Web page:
Local News
6:00 am
Sun July 28, 2013

Louisville Zombie Attack Tries Crowdfunding to Cover Rising Expenses

The 2012 Louisville Zombie Attack
Credit Gary Quick

The Louisville Zombie Attack started in 2005 with a few dozen people.

Last year, an estimated 16,000 took part.

The costs of orchestrating a parade of people dressed (some cleverly!) as the undead have risen—and now the Louisville Zombie Attack's organizers are asking the public for help paying for it.

For the uninitiated, the Louisville Zombie Attack is an annual event on Aug. 29 where people get zombied-up and march through the Highlands. This year, the walk will start at Mid-City Mall and end at the Monkey Wrench bar. It began years ago as a celebration the shared birthday of John King and Lyndi Lou.

But the Zombie Attack grew and grew to the point of being sort of difficult to control, as zombie attacks are wont to do. Perhaps 20,000 people will participate in next month's Zombie Attack, King said.

With growth came expenses.

"It kind of falls under the ‘suffering from our own success’ as a free event," King told me. "We’ve gotten so popular we can’t afford to do it as we have.”

In recent years, the organizers have sought permits and all the related thing that go with it.

Zombie walks aren't cheap, apparently.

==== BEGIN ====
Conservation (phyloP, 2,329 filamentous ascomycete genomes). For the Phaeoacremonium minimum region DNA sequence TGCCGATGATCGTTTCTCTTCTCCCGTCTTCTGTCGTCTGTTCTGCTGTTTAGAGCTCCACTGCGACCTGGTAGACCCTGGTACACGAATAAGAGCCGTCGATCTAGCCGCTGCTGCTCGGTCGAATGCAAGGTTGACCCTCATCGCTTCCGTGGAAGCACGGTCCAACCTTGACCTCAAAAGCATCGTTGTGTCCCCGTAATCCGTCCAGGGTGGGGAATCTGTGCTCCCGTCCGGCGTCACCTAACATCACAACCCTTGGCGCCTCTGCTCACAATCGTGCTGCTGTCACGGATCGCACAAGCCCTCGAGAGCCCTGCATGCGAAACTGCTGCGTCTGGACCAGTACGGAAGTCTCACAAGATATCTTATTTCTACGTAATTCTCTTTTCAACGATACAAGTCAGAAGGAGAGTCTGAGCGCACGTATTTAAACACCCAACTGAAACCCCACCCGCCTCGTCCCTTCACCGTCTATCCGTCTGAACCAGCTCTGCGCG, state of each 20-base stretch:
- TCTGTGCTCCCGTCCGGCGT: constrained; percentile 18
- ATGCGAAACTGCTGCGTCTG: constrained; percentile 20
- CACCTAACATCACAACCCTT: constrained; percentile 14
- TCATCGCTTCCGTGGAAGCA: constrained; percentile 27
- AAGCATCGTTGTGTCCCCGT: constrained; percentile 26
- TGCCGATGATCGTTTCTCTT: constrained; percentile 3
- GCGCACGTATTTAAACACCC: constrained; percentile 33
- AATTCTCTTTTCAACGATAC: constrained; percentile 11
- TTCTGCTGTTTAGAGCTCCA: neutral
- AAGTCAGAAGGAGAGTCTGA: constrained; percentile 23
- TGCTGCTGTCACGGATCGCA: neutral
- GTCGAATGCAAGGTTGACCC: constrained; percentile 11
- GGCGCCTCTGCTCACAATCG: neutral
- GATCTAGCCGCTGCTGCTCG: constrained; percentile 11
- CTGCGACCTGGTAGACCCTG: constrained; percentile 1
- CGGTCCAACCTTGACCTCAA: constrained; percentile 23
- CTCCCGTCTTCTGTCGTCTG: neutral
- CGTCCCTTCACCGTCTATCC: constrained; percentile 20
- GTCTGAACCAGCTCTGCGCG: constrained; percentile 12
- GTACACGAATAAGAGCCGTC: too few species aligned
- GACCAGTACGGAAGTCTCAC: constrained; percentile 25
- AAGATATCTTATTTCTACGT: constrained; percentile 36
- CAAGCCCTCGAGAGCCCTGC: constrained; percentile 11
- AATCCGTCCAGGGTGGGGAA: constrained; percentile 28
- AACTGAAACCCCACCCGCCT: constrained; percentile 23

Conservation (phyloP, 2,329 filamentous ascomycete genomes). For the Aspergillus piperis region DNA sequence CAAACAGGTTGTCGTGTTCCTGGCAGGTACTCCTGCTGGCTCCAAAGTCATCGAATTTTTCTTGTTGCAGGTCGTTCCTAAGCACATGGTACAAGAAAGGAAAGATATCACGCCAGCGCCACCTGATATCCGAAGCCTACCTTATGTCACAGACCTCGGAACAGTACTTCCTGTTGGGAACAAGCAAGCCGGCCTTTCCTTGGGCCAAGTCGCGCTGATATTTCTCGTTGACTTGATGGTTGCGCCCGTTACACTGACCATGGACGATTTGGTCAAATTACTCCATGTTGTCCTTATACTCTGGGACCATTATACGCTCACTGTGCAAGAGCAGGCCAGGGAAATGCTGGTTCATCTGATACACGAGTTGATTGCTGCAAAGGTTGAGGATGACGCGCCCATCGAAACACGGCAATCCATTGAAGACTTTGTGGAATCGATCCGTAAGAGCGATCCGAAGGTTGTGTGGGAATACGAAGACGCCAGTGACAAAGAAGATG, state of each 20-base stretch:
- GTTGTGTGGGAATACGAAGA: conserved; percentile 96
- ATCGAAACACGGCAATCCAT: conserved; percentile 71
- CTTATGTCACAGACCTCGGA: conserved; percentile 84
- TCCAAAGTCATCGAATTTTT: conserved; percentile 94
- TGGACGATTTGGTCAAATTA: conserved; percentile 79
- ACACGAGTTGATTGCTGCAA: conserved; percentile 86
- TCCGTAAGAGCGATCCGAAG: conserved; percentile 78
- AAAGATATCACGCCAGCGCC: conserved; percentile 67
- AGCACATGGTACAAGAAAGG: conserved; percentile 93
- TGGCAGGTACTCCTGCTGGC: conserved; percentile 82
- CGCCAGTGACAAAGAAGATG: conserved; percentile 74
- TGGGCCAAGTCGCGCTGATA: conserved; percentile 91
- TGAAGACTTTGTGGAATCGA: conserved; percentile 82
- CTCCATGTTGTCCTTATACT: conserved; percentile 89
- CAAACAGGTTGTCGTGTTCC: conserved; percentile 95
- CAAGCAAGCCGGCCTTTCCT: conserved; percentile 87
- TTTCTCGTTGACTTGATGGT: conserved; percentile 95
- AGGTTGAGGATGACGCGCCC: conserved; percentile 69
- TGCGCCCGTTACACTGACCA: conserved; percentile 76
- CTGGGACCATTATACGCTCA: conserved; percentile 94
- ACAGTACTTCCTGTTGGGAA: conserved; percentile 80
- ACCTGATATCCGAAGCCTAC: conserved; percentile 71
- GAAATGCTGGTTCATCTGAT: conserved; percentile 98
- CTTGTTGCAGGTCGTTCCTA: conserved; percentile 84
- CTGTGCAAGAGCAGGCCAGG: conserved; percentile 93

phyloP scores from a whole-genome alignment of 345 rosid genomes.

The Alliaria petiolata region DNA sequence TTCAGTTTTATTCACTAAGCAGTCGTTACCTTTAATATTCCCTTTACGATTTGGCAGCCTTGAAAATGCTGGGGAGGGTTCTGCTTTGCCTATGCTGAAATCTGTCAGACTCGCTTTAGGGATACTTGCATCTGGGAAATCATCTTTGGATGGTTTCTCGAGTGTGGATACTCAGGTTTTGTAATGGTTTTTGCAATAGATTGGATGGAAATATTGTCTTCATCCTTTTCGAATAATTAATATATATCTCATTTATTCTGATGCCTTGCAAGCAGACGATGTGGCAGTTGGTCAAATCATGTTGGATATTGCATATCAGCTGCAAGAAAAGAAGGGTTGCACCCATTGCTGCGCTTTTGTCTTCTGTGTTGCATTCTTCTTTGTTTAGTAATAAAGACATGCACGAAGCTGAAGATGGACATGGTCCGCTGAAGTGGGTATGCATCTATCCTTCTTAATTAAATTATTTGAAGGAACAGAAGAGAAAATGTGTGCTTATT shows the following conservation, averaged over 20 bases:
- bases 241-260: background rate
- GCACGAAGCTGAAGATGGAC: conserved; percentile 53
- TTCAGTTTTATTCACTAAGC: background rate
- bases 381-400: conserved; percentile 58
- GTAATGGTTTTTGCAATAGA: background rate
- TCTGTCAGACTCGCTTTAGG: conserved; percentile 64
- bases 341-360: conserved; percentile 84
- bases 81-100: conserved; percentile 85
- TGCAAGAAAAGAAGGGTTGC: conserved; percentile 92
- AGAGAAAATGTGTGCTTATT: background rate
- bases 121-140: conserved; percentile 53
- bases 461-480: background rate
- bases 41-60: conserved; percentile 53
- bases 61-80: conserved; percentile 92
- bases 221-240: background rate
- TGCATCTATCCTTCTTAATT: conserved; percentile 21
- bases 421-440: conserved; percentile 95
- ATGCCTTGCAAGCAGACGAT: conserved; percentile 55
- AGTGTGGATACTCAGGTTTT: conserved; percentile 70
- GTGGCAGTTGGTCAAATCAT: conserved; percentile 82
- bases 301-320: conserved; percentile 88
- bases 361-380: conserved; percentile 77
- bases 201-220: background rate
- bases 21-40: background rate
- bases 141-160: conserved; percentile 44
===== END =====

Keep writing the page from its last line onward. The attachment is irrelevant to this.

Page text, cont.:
He estimates it'll cost as much as $10,000—for matters such as security, traffic-control, insurance and clean-up. (One goal, he said, is to ensure that the route is cleaned up to look the way the zombies found it.)

It cost about $7,000 last year.

King is a full-time student and sound archivist at Berea College. Lyndi Lou is a tattoo artist.

They can't afford to pay for it all out of pocket, King said. They have some sponsorships lined up, but not enough to cover the full costs.

They've set up a crowdsourcing account at RocketHub with the goal of raising $3,300—about a third of what they think they'll need.

The fundraising ends on Aug. 3. On early Sunday morning, they were about 20-percent to their goal.

If they don't reach it, there's a chance that they may not be able to acquire the necessary permits to organize a 2013 Louisville Zombie Attack, King said.

King said he's more broadly concerned,  however, about keeping Zombie Attack going beyond this year.

"We’re working everyday to make sure we can keep it alive," he said.

"Or undead, I guess.”